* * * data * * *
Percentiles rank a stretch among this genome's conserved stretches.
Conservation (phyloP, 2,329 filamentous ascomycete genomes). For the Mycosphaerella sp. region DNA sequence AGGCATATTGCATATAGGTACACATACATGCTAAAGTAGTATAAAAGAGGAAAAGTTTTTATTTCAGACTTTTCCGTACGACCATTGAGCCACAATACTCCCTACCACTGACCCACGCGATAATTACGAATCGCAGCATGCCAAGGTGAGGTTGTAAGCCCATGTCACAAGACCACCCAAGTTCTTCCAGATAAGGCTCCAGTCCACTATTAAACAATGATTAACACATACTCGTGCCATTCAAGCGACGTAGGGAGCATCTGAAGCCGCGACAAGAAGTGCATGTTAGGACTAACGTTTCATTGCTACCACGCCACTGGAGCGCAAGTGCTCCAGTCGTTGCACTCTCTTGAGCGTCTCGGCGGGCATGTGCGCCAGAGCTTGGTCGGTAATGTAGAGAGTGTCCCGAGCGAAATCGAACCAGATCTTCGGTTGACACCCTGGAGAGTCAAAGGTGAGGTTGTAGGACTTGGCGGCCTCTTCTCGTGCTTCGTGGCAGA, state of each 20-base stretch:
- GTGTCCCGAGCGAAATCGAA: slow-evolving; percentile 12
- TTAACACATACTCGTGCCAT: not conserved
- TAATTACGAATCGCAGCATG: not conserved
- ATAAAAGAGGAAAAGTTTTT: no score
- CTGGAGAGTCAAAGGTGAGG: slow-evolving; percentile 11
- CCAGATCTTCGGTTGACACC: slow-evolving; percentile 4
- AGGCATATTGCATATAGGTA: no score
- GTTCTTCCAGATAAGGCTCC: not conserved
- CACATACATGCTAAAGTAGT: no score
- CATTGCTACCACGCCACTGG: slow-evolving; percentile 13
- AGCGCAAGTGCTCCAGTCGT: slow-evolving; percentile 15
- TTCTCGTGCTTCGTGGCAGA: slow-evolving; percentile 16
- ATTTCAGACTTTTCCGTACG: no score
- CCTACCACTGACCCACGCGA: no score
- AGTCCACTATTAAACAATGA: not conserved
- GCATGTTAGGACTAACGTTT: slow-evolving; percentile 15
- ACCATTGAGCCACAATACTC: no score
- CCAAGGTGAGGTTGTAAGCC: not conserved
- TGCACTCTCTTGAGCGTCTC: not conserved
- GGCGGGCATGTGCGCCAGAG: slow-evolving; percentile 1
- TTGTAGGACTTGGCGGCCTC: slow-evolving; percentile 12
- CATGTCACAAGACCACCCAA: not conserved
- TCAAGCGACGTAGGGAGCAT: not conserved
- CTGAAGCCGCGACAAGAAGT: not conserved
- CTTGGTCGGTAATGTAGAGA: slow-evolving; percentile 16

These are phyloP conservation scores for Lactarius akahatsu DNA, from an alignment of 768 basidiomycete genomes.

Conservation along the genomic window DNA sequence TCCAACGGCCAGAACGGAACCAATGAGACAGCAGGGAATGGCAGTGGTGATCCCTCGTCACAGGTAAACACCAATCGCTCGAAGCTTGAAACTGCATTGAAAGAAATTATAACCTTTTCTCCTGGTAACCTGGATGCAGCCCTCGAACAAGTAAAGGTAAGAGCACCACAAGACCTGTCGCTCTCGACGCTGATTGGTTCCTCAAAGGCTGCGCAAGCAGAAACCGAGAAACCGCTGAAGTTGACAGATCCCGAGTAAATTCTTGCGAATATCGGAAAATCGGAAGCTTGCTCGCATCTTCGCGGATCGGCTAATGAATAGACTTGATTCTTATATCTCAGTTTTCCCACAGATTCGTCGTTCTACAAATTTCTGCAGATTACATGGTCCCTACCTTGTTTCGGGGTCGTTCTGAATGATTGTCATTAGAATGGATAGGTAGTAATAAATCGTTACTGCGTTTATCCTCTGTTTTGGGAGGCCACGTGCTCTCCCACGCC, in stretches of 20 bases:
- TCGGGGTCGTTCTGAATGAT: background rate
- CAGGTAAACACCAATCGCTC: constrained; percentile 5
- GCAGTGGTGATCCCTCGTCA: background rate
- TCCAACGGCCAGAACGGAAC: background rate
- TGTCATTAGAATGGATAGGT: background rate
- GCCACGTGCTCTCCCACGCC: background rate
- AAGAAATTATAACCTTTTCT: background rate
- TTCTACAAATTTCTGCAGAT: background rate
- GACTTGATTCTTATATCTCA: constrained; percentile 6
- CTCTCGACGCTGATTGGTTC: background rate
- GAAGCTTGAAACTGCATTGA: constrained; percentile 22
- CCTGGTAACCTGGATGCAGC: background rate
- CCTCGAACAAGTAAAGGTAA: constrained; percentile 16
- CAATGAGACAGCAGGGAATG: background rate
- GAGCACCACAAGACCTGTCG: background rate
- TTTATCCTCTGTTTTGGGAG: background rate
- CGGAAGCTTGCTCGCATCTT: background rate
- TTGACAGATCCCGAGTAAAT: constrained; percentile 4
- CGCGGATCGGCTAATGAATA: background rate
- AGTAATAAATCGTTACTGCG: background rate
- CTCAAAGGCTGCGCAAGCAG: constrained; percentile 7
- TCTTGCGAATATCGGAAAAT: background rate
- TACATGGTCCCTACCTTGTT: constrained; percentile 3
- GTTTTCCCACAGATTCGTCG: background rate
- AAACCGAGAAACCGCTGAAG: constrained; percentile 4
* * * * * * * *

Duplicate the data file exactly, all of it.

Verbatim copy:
Percentiles rank a stretch among this genome's conserved stretches.
Conservation (phyloP, 2,329 filamentous ascomycete genomes). For the Mycosphaerella sp. region DNA sequence AGGCATATTGCATATAGGTACACATACATGCTAAAGTAGTATAAAAGAGGAAAAGTTTTTATTTCAGACTTTTCCGTACGACCATTGAGCCACAATACTCCCTACCACTGACCCACGCGATAATTACGAATCGCAGCATGCCAAGGTGAGGTTGTAAGCCCATGTCACAAGACCACCCAAGTTCTTCCAGATAAGGCTCCAGTCCACTATTAAACAATGATTAACACATACTCGTGCCATTCAAGCGACGTAGGGAGCATCTGAAGCCGCGACAAGAAGTGCATGTTAGGACTAACGTTTCATTGCTACCACGCCACTGGAGCGCAAGTGCTCCAGTCGTTGCACTCTCTTGAGCGTCTCGGCGGGCATGTGCGCCAGAGCTTGGTCGGTAATGTAGAGAGTGTCCCGAGCGAAATCGAACCAGATCTTCGGTTGACACCCTGGAGAGTCAAAGGTGAGGTTGTAGGACTTGGCGGCCTCTTCTCGTGCTTCGTGGCAGA, state of each 20-base stretch:
- GTGTCCCGAGCGAAATCGAA: slow-evolving; percentile 12
- TTAACACATACTCGTGCCAT: not conserved
- TAATTACGAATCGCAGCATG: not conserved
- ATAAAAGAGGAAAAGTTTTT: no score
- CTGGAGAGTCAAAGGTGAGG: slow-evolving; percentile 11
- CCAGATCTTCGGTTGACACC: slow-evolving; percentile 4
- AGGCATATTGCATATAGGTA: no score
- GTTCTTCCAGATAAGGCTCC: not conserved
- CACATACATGCTAAAGTAGT: no score
- CATTGCTACCACGCCACTGG: slow-evolving; percentile 13
- AGCGCAAGTGCTCCAGTCGT: slow-evolving; percentile 15
- TTCTCGTGCTTCGTGGCAGA: slow-evolving; percentile 16
- ATTTCAGACTTTTCCGTACG: no score
- CCTACCACTGACCCACGCGA: no score
- AGTCCACTATTAAACAATGA: not conserved
- GCATGTTAGGACTAACGTTT: slow-evolving; percentile 15
- ACCATTGAGCCACAATACTC: no score
- CCAAGGTGAGGTTGTAAGCC: not conserved
- TGCACTCTCTTGAGCGTCTC: not conserved
- GGCGGGCATGTGCGCCAGAG: slow-evolving; percentile 1
- TTGTAGGACTTGGCGGCCTC: slow-evolving; percentile 12
- CATGTCACAAGACCACCCAA: not conserved
- TCAAGCGACGTAGGGAGCAT: not conserved
- CTGAAGCCGCGACAAGAAGT: not conserved
- CTTGGTCGGTAATGTAGAGA: slow-evolving; percentile 16

These are phyloP conservation scores for Lactarius akahatsu DNA, from an alignment of 768 basidiomycete genomes.

Conservation along the genomic window DNA sequence TCCAACGGCCAGAACGGAACCAATGAGACAGCAGGGAATGGCAGTGGTGATCCCTCGTCACAGGTAAACACCAATCGCTCGAAGCTTGAAACTGCATTGAAAGAAATTATAACCTTTTCTCCTGGTAACCTGGATGCAGCCCTCGAACAAGTAAAGGTAAGAGCACCACAAGACCTGTCGCTCTCGACGCTGATTGGTTCCTCAAAGGCTGCGCAAGCAGAAACCGAGAAACCGCTGAAGTTGACAGATCCCGAGTAAATTCTTGCGAATATCGGAAAATCGGAAGCTTGCTCGCATCTTCGCGGATCGGCTAATGAATAGACTTGATTCTTATATCTCAGTTTTCCCACAGATTCGTCGTTCTACAAATTTCTGCAGATTACATGGTCCCTACCTTGTTTCGGGGTCGTTCTGAATGATTGTCATTAGAATGGATAGGTAGTAATAAATCGTTACTGCGTTTATCCTCTGTTTTGGGAGGCCACGTGCTCTCCCACGCC, in stretches of 20 bases:
- TCGGGGTCGTTCTGAATGAT: background rate
- CAGGTAAACACCAATCGCTC: constrained; percentile 5
- GCAGTGGTGATCCCTCGTCA: background rate
- TCCAACGGCCAGAACGGAAC: background rate
- TGTCATTAGAATGGATAGGT: background rate
- GCCACGTGCTCTCCCACGCC: background rate
- AAGAAATTATAACCTTTTCT: background rate
- TTCTACAAATTTCTGCAGAT: background rate
- GACTTGATTCTTATATCTCA: constrained; percentile 6
- CTCTCGACGCTGATTGGTTC: background rate
- GAAGCTTGAAACTGCATTGA: constrained; percentile 22
- CCTGGTAACCTGGATGCAGC: background rate
- CCTCGAACAAGTAAAGGTAA: constrained; percentile 16
- CAATGAGACAGCAGGGAATG: background rate
- GAGCACCACAAGACCTGTCG: background rate
- TTTATCCTCTGTTTTGGGAG: background rate
- CGGAAGCTTGCTCGCATCTT: background rate
- TTGACAGATCCCGAGTAAAT: constrained; percentile 4
- CGCGGATCGGCTAATGAATA: background rate
- AGTAATAAATCGTTACTGCG: background rate
- CTCAAAGGCTGCGCAAGCAG: constrained; percentile 7
- TCTTGCGAATATCGGAAAAT: background rate
- TACATGGTCCCTACCTTGTT: constrained; percentile 3
- GTTTTCCCACAGATTCGTCG: background rate
- AAACCGAGAAACCGCTGAAG: constrained; percentile 4